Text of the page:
Recently Clare Nash Architecture Ltd. (CNA) visited the famous Straw Bale House in North London designed by Sarah Wigglesworth and Jeremy Till. With sustainability and eco design at the centre of CNA’s design approach, we were excited to be given a tour by Jeremy himself who explained how their pioneering project came about.
The team met outside the house-come- office’s tall wicker gates at the very end of Stock Orchard Street in London. With the railway on one side and Victorian terraces on the other, a building on gabion stilts with sand bags on one elevation is not quite what you would expect to find at the end of the road!
Luckily it was a dry (if a little chilly!) day as the tour started outside, with Jeremy explaining how the design concept for the Straw Bale House was developed through Sarah and him sharing stories, before any drawings were even started. Once the design was established through drawings the next challenge was getting it through planning, which was perhaps aided by one of Jeremy’s anecdotes involving a party for local residents. The building is well known for being the first straw bale house to be granted planning permission in the UK, however there are many other materials at play here including sandbags and stone gabions which certainly challenged ideas on conventional building materials at the time. The talk outside lasted for about an hour discussing structure and sustainability.
Turning the corner around the house it was a pleasant surprise to find their garden, a surprisingly green and spacious area for central London. As lovers of fresh vegetables, it was great to see what crops they were growing in their garden and to hear the clucking of chickens too! Mid-construction decisions led to only having a back door which is now the front door and works well as it encourages you to walk through the garden before entering the house.
Walking inside and up the stairs I was not sure what to expect of a space which is both living and office, shared and private. However, the top of the stairs greeted us with a warm open plan living space that was cleverly divided into functional spaces; making sense of the unusual floor layout which was organised around an organically shaped larder inspired by Malawi cooking ovens. The use of natural wood and exposed white painted steelwork could have had a cool industrial feel to it but was complimented by splashes of warm orange furnishings and large amounts of glass allowing natural light to flood the space enhancing the feeling of homeliness. One of my favourite areas was the kitchen which was again homely and quirky too as each item seemed carefully considered, perhaps handcrafted, all the way down to the papier mache lampshade suspended over the table.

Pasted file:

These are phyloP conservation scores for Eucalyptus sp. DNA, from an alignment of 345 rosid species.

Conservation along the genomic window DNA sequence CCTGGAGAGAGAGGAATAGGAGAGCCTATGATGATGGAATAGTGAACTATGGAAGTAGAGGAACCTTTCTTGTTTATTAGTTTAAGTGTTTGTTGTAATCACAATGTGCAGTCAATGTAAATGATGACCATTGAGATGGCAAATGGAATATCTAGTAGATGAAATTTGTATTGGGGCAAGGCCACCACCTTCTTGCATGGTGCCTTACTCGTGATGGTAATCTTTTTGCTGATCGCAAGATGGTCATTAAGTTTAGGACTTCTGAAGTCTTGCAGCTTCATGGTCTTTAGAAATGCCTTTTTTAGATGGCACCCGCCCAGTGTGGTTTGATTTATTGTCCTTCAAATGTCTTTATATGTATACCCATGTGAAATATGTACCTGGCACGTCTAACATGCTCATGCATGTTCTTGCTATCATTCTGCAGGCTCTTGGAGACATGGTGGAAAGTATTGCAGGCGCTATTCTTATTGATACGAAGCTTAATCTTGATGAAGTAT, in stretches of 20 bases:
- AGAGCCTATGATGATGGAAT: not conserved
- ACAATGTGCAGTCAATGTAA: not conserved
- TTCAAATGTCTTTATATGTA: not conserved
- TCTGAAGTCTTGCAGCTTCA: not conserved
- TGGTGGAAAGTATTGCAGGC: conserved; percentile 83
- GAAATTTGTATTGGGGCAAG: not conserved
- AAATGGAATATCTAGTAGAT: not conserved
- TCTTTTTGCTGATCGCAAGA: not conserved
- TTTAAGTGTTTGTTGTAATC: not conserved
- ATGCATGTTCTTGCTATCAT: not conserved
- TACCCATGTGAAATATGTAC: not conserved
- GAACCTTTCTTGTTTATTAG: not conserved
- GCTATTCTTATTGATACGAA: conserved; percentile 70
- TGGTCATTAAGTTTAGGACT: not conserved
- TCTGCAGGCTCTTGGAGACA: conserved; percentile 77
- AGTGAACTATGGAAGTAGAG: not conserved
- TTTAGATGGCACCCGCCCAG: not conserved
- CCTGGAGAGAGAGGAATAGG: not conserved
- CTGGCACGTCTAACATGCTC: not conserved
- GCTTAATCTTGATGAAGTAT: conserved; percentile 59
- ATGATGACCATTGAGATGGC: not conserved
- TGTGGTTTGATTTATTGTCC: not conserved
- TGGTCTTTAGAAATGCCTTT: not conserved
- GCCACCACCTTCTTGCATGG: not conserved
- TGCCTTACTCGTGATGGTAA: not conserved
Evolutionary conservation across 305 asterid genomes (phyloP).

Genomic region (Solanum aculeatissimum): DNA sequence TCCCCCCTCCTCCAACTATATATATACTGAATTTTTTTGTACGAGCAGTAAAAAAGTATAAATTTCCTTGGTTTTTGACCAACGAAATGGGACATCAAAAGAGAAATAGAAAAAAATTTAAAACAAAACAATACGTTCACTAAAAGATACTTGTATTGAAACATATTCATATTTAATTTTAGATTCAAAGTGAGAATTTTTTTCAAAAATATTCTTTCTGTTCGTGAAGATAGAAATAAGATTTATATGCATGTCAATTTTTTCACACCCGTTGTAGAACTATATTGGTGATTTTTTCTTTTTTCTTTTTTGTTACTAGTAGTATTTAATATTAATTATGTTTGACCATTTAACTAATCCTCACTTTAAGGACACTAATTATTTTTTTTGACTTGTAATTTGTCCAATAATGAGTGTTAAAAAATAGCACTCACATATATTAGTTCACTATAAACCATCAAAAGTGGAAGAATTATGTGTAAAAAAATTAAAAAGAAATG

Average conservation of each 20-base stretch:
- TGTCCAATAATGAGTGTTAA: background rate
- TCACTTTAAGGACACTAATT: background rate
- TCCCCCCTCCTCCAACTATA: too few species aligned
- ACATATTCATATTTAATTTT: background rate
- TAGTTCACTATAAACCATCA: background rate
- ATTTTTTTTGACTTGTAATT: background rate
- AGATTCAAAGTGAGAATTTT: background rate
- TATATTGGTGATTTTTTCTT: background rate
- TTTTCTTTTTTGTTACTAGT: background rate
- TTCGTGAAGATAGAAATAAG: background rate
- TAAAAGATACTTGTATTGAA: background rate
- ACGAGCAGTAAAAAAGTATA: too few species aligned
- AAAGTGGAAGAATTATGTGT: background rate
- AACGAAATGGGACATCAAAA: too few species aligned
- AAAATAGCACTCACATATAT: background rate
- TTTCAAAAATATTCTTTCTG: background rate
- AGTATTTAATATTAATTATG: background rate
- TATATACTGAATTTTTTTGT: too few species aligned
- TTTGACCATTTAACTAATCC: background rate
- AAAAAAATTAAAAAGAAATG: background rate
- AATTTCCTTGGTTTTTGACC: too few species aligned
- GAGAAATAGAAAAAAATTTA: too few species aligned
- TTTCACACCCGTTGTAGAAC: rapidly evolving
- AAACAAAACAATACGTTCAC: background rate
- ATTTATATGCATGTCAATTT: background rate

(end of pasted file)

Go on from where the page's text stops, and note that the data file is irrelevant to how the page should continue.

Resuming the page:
A fairly large group were on the tour with us but after admiring the first floor, we ascended the (perhaps not quite building regs approved!) staircase into the tower. Lining the stairs were shelves and shelves of books which seemed to change in levels of architectural relevance the further up you went. So at the bottom were architectural text books while at the top, nearing Jeremy’s office, were fiction books and novels. Having a library like this might get tiring in reality but as a visitor it was a very charming idea!
On our way out we popped into Sarah Wigglesworth’s attached (Quilted) office where she was working. It was an impressive space, both organised and bright and surprisingly quiet despite being on the railway track side- the sandbags must be doing their job!
Although the project is known for having challenged ideas of structure and materials in terms of sustainability, it was very interesting to hear Jeremey Till say that the construction methods and material composition are actually not that sustainable in the context of what is possible today. Technology has moved on since the house was originally built; even the double glazing is no longer as efficient as it could be! Nonetheless, the choice and composition of the interior materials and spaces has a certain quality to it that, while you could probably Google ‘Sarah Wigglesworth House’ or something similar; would just not be the same as experiencing in reality.